[Coral-List] Proliferation of Acropora prolifera

Fautin, Daphne G. fautin at ku.edu
Tue Sep 3 12:31:41 EDT 2013

Dear Colleagues,

I spoke about precisely this matter in a keynote talk at the ICCB in 1996. The citation is Fautin, Daphne Gail. 1997. Cnidarian reproduction: assumptions and their implications. Pages 151-162 in Coelenterate Biology: Proceedings of the Sixth International Congress of Coelenterate Biology, J. C. den Hartog, editor. Nationaal Natuurhistorisch Museum, Leiden.  Because attachments do not go through on this list serve, here is the URL (it and PDFs of most of my publications are available on this site, my home page): http://www.nhm.ku.edu/inverts/daphne.html.

The short answer is, if asexual reproduction is possible, sexual creation of the hybrids need seldom occur.  In evolutionary time, sexual reproduction might be important, but in ecological time, it may not be.  (And this paper may be the first published analogy of these hybrids to mules -- although hybrids of many species are not sterile.)


Daphne G. Fautin
Professor, Ecology and Evolutionary Biology
Curator, Natural History Museum (Biodiversity Institute)
University of Kansas
1200 Sunnyside Avenue
Lawrence, Kansas 66045 USA

telephone 1-785-864-3062
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website: invertebratezoology.biodiversity.ku.edu/home
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    database of hexacorals, including sea anemones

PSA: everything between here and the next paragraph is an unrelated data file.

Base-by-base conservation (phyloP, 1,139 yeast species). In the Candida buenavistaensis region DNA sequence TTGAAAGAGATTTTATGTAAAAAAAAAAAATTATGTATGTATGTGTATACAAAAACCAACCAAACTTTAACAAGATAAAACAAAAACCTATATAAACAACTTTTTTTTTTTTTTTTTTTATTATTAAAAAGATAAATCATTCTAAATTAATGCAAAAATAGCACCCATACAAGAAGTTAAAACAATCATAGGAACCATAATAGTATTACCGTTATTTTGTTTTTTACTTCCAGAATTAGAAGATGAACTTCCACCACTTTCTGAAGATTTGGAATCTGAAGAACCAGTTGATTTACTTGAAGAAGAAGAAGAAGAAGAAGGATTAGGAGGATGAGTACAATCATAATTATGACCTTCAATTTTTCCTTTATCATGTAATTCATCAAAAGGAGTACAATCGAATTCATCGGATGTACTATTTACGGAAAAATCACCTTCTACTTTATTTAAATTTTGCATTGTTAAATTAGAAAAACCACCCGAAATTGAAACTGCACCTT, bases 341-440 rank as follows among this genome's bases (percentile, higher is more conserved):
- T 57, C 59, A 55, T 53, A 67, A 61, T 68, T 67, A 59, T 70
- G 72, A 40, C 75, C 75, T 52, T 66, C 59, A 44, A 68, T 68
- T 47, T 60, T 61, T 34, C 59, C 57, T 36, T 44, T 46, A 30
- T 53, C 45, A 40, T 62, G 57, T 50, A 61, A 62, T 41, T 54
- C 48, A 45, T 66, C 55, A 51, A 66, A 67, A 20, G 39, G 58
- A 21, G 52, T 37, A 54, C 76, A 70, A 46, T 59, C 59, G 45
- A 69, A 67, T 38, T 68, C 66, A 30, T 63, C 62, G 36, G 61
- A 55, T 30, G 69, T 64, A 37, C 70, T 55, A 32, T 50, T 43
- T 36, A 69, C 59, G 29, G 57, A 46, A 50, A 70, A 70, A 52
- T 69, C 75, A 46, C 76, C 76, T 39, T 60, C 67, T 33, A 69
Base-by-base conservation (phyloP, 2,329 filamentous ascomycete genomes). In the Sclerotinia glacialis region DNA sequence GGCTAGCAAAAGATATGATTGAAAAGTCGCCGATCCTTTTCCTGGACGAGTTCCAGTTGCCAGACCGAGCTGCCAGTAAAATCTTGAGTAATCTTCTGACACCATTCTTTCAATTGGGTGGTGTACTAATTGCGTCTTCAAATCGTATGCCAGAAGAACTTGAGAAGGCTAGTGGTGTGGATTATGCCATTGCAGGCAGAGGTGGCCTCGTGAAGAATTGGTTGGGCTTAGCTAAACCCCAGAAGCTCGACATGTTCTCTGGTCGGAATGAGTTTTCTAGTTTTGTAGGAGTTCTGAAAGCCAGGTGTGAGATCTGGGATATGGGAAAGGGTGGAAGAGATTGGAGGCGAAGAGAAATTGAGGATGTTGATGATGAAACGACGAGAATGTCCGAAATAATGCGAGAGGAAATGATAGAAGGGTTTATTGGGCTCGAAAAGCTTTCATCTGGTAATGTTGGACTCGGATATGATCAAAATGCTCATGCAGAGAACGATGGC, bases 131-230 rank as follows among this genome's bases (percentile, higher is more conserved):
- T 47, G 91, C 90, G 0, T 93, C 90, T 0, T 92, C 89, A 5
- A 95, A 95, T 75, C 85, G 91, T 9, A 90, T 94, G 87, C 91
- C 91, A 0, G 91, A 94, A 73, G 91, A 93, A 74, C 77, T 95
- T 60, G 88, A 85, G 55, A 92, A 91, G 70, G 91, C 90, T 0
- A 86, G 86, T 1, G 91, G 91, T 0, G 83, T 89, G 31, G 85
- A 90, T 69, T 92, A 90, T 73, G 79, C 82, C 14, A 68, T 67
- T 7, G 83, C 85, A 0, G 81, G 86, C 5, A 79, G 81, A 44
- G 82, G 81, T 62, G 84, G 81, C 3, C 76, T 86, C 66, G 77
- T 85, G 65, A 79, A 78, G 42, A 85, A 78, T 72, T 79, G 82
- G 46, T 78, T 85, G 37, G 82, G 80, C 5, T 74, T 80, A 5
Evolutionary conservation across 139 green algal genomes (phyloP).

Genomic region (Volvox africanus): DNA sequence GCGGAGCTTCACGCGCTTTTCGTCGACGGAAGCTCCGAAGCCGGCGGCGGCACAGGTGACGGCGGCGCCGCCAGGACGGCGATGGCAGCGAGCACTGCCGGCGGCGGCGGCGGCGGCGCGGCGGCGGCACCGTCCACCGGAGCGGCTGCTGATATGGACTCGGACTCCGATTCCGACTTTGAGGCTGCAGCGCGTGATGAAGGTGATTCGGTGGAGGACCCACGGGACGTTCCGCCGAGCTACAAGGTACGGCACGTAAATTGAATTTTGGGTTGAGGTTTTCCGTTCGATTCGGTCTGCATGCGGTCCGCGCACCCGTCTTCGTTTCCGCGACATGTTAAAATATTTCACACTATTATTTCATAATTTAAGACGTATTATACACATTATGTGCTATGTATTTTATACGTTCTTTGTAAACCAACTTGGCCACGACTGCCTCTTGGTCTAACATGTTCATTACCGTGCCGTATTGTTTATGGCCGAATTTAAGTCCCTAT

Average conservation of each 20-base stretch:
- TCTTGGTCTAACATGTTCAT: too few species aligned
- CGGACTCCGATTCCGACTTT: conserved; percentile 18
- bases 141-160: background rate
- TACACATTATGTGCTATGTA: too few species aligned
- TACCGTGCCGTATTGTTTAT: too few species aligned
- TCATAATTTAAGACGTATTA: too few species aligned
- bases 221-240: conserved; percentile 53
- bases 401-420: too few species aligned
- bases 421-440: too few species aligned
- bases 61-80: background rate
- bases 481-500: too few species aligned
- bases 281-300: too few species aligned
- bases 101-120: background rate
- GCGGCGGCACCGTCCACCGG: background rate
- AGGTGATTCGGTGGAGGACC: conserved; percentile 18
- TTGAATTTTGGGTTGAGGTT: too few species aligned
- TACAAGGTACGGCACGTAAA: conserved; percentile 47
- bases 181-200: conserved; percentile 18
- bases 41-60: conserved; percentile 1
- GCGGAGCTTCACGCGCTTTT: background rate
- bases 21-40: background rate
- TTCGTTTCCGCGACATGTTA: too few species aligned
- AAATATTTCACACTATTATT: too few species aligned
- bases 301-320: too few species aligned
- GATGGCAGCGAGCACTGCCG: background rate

newest version released 2 January 2013

From: coral-list-bounces at coral.aoml.noaa.gov [coral-list-bounces at coral.aoml..noaa.gov] on behalf of Dennis Hubbard [dennis.hubbard at oberlin.edu]
Sent: Tuesday, September 03, 2013 8:12 AM
To: vassil zlatarski
Cc: Nicole Fogarty; Coral -List
Subject: Re: [Coral-List] Proliferation of Acropora prolifera

At the risk of displaying my ignorance as a geologist, am I correct that A.
prolifera cannot reproduce sexually (nature's version of an army mule)? I'd
be interested in an informed discussion of the reproductive pathways that
might produce this result. If, in fact, there must be other acroporids
involved, then there must be enough of them to increase the numbers of this
hybrid species. In this scenario, is the fact that hybridization seems to
be trumping within-species sexual reproduction significant and, if so, what
might it be telling us. Or, is it it just fragmentation gone wild.

Inquiring minds want to know,


On Mon, Sep 2, 2013 at 8:24 AM, vassil zlatarski <vzlatarski at yahoo.com>wrote:

> Dear colleagues,
> It is surprising that in this period of degradation of the coral reefs the
> Caribbean hybrid Acropora prolifera is proliferating during last four
> decades. This counter-intuitive trend is evident due to the facts that the
> hybrid was found lately in more places, in larger quantity of colonies and
> in various growth forms.I would greatly appreciate anyinformation and
> advise on this matter.
> Also, any data aboutfossilA. prolifera?
> Thanks in advance!
> Cheers,
> Vassil
> Vassil Zlatarski
> D.Sc. (Biology), Ph.D. (Geology)
> 131 Fales Rd., Bristol, RI 02809, USA;  tel.:
>  +1-401-254-5121
> _______________________________________________
> Coral-List mailing list
> Coral-List at coral.aoml.noaa.gov
> http://coral.aoml.noaa.gov/mailman/listinfo/coral-list

Dennis Hubbard
Chair, Dept of Geology-Oberlin College Oberlin OH 44074
(440) 775-8346

* "When you get on the wrong train.... every stop is the wrong stop"*
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